How to cite this article:
Thomas Z, Janeela A, Kirubakaran R, Dhus U, Zachariah U, Eapen C E, Goel A. Prefer to avoid sedatives in patients with acute hepatotoxicity due to rodenticide ingestion: Knowledge, attitude, and practice survey of doctors from Tamil Nadu.Gastroenterol Hepatol Endosc Pract 2022;2:156-159


How to cite this URL:
Thomas Z, Janeela A, Kirubakaran R, Dhus U, Zachariah U, Eapen C E, Goel A. Prefer to avoid sedatives in patients with acute hepatotoxicity due to rodenticide ingestion: Knowledge, attitude, and practice survey of doctors from Tamil Nadu. Gastroenterol Hepatol Endosc Pract [serial online] 2022 [cited 2023 Jan 27 ];2:156-159
Available from: http://www.ghepjournal.com/text.asp?2022/2/4/156/358477


Full Text



 Introduction



The most common cause of acute hepatotoxicity in Tamil Nadu is the ingestion of yellow phosphorus poison.[1] While urgent liver transplantation is the definitive treatment for acute liver failure, this is not feasible in resource-constrained settings. In a prospective study conducted by the Tamil Nadu chapter of the Indian Society of Gastroenterology (TN-ISG) from January to June 2019, of 451 patients with rodenticidal hepatoxicity across Tamil Nadu, 35% of patients died or were discharged to a moribund state but only one patient underwent urgent liver transplantation.[1] There is a pressing need to maximize survival with nonliver transplant treatment options.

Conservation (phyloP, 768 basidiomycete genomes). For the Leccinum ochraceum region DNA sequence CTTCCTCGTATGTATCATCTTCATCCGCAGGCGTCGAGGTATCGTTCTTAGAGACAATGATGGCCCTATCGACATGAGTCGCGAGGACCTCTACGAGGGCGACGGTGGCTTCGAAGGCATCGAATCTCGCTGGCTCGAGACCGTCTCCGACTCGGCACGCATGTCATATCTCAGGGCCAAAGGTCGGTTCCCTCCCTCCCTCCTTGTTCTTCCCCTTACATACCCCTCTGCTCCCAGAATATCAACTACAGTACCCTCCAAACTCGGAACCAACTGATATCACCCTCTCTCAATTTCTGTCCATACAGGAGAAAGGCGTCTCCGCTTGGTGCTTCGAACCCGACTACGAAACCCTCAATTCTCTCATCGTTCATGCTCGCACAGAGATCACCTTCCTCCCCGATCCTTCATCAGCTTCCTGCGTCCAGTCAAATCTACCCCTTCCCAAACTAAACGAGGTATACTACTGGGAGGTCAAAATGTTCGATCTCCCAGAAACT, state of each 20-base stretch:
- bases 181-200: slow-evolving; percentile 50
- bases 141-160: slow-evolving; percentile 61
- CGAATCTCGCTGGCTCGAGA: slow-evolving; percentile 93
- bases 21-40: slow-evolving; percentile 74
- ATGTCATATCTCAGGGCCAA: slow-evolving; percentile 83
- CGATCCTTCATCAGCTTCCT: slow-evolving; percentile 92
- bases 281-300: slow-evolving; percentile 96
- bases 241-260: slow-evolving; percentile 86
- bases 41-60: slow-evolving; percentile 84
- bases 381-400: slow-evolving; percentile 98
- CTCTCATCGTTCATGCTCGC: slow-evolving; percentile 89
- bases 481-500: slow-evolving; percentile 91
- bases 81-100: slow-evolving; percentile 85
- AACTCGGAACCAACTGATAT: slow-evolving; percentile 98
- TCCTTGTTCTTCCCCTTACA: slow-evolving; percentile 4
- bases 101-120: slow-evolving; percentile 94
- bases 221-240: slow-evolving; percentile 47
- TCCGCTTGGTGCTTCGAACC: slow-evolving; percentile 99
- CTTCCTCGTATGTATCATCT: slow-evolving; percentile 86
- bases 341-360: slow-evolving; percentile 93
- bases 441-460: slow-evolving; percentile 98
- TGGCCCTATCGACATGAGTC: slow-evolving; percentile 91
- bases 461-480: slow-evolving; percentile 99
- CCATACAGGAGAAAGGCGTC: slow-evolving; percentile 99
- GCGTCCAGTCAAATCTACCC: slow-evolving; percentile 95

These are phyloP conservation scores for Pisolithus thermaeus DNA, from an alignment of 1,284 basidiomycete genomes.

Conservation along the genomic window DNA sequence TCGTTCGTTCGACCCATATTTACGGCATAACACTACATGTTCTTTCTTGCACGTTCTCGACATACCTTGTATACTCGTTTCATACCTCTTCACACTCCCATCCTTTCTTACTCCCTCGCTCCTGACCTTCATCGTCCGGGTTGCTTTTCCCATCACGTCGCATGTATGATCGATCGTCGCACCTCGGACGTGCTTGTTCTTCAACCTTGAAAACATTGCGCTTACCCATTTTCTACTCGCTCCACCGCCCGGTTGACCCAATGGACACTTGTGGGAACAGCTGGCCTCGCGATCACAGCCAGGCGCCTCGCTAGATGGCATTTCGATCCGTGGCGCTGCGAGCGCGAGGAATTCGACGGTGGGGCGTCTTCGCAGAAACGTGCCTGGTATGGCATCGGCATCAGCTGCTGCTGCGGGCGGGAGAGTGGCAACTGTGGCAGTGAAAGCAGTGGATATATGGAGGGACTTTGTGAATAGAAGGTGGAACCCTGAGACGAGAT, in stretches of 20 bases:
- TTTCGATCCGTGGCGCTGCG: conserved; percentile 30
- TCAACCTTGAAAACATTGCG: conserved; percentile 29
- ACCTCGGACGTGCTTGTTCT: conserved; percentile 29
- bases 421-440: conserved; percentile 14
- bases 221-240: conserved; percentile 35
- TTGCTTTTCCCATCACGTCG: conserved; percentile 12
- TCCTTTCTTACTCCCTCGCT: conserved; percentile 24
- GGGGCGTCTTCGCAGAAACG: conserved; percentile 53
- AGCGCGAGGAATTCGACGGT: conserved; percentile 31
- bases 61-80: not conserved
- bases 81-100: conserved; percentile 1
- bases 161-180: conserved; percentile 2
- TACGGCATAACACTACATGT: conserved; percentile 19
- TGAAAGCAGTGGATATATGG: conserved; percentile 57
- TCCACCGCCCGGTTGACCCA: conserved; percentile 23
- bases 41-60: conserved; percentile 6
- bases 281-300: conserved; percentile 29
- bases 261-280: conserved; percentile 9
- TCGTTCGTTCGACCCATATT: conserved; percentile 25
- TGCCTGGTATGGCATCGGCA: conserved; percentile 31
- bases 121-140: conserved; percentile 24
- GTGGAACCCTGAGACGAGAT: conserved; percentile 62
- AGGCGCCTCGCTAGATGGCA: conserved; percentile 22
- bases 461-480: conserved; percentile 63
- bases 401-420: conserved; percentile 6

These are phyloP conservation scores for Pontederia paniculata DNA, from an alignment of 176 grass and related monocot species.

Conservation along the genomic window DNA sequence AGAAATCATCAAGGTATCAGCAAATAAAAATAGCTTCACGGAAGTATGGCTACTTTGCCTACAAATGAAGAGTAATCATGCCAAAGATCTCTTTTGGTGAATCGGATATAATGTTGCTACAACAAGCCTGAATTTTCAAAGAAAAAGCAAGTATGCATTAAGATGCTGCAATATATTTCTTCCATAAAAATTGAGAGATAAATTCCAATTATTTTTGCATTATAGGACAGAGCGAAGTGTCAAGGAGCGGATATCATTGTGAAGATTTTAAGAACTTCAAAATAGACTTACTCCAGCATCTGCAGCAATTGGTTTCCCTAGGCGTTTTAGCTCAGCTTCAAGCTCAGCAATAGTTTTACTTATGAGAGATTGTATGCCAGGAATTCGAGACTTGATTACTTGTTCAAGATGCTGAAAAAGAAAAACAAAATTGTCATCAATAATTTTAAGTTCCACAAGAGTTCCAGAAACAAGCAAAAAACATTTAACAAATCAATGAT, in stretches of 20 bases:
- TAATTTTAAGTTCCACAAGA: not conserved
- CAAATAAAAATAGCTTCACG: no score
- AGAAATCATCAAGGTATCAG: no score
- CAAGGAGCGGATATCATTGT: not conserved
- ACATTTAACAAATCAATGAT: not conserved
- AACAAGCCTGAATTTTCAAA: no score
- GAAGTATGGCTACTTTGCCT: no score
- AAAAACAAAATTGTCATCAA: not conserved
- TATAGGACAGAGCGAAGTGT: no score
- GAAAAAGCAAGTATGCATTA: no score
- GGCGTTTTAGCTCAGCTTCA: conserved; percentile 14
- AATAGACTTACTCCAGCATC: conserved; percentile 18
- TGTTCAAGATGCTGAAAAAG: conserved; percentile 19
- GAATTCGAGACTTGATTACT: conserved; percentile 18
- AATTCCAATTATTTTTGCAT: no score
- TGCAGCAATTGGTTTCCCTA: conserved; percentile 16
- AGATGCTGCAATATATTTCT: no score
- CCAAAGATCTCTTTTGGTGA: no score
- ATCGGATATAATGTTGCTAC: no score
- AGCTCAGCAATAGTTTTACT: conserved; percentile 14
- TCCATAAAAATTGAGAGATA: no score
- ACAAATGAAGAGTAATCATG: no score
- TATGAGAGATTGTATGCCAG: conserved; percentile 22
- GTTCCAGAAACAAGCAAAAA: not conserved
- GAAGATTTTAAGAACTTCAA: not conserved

The use of sedatives in acute liver failure patients is often directed toward preventing surges in intracranial pressure, as a chemical restraint in an agitated patient, and during endotracheal intubation.[2] However, most sedative drugs are metabolized in the liver, and thus, their half-lives are prolonged in patients with acute liver dysfunction, leading to the sustained effect of the sedative drug, which could cause further worsening of the sensorium, respiratory depression, and trigger or worsen encephalopathy. In fact, the benzodiazepine antagonist, flumazenil, has been studied to treat hepatic encephalopathy in patients with cirrhosis.[3]

Thus, sedative use in patients with acute liver dysfunction may lead to a profound worsening of the clinical situation making liver transplant inevitable. In this background, our study aims to assess the knowledge, attitude, and practice (KAP) regarding sedative use in patients with rodenticidal hepatotoxicity among doctors caring for these patients in Tamil Nadu.